Pullman Good Food Co-op receives grant

$10,000 award aims to support community’s vision for local identity



Co-op President Destiny Sternod, second from left, and Tony Poston, Pullman Chamber and Visitor Center board president, second from right, hold their $10,000 check with other co-op supporters.

ANGELICA RELENTE, Evergreen editor-in-chief

The Pullman Good Food Co-op received a $10,000 grant from the Pullman Chamber of Commerce and Visitor Center’s Community Investment Committee and hopes to provide healthier local food options.

The goal is to open a food cooperative store in Pullman, said Destiny Sternod, Pullman Good Food Co-op board president. Not only will the co-op provide healthy food, but also accessible prices for all income brackets of students and residents, she said.

The $10,000 grant will help pay for fees associated with incorporating as a cooperative, she said. The remaining amount will be allocated toward a feasibility study.

Sternod is also the owner of Main Street Squeeze, a local juice and smoothie shop in downtown Pullman. In comparison with starting her shop, she said a co-op requires certain unique standards and policies.

“Starting a cooperative is very different from starting a business,” she said.

The feasibility study is a pivotal point in a food co-op process, she said. A person will survey the area, scout potential sites, provide the cost of a project and develop a business plan.

“It’s a huge step for us and we’re ever so thankful to the Chamber for awarding this grant,” she said. “It’s really going to allow us to do this and to do it right.”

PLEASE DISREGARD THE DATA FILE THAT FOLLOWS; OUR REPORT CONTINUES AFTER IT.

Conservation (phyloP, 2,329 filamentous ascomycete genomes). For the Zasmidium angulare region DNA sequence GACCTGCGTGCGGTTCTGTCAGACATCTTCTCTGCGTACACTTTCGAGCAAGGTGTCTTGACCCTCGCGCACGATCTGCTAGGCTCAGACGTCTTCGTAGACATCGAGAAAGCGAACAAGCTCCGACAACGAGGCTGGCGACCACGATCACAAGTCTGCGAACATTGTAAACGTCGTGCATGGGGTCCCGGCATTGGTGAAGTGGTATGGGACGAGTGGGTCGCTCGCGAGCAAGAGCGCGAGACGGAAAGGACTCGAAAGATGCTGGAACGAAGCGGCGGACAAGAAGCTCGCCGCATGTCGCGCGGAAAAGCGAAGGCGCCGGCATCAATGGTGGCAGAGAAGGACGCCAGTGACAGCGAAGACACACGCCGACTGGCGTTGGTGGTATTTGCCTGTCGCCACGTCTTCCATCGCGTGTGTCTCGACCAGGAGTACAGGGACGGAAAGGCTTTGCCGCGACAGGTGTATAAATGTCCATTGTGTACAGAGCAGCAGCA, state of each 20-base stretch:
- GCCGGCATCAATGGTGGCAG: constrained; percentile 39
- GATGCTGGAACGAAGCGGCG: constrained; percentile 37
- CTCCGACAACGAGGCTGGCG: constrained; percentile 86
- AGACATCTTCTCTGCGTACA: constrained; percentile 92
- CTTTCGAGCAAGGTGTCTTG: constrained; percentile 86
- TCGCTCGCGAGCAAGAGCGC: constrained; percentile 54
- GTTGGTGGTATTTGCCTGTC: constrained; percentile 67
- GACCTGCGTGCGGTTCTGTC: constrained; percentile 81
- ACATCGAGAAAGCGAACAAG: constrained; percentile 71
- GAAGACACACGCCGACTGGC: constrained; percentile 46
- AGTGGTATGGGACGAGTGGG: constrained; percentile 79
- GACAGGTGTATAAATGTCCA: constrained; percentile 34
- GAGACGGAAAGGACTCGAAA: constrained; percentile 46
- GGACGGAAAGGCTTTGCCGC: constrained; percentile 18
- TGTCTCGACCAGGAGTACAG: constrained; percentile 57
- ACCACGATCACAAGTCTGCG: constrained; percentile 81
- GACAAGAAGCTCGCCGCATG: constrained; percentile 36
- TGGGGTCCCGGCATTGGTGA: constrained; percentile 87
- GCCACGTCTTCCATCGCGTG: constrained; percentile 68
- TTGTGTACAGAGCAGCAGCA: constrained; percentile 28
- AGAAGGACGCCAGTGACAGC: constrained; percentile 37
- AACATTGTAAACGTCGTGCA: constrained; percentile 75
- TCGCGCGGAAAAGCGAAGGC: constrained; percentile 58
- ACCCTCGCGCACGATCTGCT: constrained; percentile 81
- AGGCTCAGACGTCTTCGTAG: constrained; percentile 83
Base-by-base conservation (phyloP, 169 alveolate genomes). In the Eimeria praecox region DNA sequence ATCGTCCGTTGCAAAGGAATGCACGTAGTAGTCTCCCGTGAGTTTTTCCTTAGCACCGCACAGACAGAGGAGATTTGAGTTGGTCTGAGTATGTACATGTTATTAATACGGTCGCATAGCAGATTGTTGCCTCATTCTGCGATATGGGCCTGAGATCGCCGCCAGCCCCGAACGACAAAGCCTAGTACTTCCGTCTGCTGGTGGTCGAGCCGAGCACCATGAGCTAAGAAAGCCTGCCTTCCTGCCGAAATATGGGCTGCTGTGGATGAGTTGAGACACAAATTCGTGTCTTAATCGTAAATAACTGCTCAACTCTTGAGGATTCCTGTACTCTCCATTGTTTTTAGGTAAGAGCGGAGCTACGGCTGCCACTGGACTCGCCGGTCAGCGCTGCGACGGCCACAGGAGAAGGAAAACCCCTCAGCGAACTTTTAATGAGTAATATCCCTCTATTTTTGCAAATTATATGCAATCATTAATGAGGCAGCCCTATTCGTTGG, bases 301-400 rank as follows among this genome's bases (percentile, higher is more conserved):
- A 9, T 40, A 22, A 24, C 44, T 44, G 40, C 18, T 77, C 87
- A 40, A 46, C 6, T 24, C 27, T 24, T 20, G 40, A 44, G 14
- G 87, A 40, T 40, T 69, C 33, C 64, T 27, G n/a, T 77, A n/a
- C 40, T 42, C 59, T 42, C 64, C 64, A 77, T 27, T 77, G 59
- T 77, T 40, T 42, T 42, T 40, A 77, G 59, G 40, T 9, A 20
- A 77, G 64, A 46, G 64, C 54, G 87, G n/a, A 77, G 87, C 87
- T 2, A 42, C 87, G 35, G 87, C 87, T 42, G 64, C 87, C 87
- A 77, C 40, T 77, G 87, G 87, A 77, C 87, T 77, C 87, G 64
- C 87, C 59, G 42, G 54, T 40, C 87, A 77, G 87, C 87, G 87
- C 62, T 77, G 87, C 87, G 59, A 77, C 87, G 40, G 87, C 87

Board members of the Pullman Good Food Co-op hope to begin the feasibility studies by October.

This is the first time the co-op’s board members have applied for the grant, Sternod said.

The Community Investment Committee funds projects that align with the Pullman 2040 initiative, said Tony Poston, Pullman Chamber and Visitor Center board president. The initiative is a collective, long-range vision developed by members of the community. One of the concepts embedded in it is developing a community identity, Poston said.

“We’re looking for groups that are going to make a difference,” he said. “The effect will be seen for years to come.”

The Community Investment Committee received the $50,000 startup from remaining money left over from previous fundraisers, he said. It provides $250 to $10,000 worth of funding for those that apply.

Individuals or groups can submit paper or online copies of the application, which is then reviewed by the committee.

The committee immediately notifies those who are approved for the grant, he said. The checks are presented during the Pullman Chamber and Visitor Center general membership luncheon, which occurs the second Tuesday of every month.

The committee does not provide funds for fundraiser events, advertisements or operational expenses, he said. Two grants awarded in the past were for the Regional Theatre of the Palouse and the Palouse STEAM Coalition.